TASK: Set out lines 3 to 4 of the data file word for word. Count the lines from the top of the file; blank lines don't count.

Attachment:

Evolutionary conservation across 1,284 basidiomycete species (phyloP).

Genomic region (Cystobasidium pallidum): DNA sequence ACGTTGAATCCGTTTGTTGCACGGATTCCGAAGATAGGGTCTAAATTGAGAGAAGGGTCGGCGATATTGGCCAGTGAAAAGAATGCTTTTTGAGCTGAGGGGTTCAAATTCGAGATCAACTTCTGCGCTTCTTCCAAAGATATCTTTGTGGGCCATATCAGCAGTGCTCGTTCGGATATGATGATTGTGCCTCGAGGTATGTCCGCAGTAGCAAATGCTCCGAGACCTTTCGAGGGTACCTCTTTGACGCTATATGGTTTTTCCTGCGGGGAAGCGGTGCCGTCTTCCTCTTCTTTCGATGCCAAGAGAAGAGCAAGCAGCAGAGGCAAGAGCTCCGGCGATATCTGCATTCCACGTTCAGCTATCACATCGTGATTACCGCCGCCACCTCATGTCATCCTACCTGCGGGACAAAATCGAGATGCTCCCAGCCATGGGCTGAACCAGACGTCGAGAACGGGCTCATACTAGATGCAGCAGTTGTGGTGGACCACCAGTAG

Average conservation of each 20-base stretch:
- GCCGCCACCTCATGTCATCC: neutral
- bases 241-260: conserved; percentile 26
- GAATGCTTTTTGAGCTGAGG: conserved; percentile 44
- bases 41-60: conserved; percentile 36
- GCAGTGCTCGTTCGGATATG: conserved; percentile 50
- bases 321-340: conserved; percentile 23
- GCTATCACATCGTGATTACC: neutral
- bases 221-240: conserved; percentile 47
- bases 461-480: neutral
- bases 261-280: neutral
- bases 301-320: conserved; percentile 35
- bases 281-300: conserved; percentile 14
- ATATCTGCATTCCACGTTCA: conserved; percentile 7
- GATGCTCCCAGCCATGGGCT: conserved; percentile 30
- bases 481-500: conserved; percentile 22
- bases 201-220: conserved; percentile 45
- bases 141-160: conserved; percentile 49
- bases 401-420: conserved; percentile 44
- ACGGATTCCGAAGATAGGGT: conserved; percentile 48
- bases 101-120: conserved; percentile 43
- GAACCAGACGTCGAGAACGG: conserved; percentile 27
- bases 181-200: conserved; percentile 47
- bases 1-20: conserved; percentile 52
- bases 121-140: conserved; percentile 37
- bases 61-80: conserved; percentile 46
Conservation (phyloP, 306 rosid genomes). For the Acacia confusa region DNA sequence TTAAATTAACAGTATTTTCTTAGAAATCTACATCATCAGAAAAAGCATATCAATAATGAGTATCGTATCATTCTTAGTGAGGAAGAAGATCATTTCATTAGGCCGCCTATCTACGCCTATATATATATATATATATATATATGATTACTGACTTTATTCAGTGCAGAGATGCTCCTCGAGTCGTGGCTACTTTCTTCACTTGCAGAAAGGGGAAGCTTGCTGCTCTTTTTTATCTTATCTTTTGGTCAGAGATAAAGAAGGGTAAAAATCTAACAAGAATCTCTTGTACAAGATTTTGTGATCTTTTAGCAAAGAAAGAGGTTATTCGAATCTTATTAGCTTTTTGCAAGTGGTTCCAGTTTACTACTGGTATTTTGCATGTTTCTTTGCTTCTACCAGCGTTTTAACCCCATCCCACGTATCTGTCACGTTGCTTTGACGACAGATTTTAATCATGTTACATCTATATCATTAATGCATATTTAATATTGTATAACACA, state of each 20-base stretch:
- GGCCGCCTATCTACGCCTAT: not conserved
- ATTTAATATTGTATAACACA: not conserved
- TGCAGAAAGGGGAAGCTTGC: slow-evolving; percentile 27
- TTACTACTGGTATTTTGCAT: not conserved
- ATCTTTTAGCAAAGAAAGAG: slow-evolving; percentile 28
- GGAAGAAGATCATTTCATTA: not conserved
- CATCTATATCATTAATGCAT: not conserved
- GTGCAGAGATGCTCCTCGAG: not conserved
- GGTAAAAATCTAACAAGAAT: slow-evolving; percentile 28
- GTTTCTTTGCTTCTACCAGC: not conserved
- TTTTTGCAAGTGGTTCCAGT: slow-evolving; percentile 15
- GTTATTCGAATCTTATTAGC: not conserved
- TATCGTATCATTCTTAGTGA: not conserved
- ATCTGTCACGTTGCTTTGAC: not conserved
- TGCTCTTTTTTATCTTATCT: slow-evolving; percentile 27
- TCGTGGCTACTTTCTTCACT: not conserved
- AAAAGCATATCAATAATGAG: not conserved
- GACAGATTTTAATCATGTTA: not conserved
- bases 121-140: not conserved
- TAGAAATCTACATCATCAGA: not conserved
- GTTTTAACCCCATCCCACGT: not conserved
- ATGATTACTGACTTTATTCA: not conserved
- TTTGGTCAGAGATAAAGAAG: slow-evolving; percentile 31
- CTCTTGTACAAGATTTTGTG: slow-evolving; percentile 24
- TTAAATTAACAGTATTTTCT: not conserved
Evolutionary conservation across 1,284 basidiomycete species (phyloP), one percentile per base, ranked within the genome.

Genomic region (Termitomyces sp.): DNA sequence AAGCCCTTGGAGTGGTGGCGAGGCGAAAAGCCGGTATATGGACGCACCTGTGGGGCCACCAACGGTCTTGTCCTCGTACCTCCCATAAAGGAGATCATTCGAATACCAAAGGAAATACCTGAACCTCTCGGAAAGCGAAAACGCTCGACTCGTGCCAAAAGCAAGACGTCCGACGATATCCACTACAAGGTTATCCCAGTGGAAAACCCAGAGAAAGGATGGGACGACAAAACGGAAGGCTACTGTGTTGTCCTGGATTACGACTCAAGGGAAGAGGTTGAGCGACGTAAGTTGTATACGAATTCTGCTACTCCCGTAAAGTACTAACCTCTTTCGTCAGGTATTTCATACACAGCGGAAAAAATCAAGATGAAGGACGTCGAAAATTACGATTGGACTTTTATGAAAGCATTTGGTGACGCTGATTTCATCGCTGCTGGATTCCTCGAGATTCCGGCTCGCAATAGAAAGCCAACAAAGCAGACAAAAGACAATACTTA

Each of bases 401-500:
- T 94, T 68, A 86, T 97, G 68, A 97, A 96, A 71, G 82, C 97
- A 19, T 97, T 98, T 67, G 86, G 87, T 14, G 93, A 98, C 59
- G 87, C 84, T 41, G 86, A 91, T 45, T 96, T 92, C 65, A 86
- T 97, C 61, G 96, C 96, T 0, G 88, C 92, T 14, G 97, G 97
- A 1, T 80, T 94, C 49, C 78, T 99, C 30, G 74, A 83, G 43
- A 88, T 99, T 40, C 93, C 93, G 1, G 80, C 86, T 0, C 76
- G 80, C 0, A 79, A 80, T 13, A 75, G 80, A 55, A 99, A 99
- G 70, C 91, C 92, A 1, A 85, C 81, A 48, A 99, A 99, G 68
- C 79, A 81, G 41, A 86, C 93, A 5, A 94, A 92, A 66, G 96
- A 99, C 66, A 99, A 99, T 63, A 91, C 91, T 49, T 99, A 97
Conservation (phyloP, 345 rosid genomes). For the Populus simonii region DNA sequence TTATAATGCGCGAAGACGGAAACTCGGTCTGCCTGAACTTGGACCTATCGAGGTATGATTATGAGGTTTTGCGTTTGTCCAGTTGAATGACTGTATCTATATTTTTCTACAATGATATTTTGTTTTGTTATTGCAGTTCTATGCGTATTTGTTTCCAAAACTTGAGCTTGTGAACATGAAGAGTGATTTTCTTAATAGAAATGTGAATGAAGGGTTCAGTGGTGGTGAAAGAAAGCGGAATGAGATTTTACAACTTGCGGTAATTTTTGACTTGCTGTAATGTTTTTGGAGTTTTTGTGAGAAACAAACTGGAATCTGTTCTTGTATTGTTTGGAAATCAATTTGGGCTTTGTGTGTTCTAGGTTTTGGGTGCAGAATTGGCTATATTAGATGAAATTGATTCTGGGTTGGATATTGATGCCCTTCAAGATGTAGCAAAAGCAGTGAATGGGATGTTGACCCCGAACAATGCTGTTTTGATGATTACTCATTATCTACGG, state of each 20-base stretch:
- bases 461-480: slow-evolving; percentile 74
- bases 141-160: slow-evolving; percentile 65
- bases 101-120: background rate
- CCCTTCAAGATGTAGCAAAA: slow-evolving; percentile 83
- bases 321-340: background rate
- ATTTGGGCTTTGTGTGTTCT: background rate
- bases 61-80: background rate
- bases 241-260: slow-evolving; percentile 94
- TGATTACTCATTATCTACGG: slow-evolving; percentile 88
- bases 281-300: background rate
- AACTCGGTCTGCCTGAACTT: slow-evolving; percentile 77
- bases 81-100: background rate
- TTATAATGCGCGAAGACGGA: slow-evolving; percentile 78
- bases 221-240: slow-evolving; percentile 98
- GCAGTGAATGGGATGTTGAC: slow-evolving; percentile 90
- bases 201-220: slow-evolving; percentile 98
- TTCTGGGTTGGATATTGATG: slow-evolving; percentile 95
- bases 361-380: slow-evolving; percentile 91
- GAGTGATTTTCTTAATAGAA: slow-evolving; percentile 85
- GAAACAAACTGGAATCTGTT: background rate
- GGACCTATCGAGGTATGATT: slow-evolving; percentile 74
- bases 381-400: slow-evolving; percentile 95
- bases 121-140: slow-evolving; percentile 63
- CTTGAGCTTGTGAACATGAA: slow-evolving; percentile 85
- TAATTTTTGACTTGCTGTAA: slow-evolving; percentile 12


Average conservation of each 20-base stretch:
- GCCGCCACCTCATGTCATCC: neutral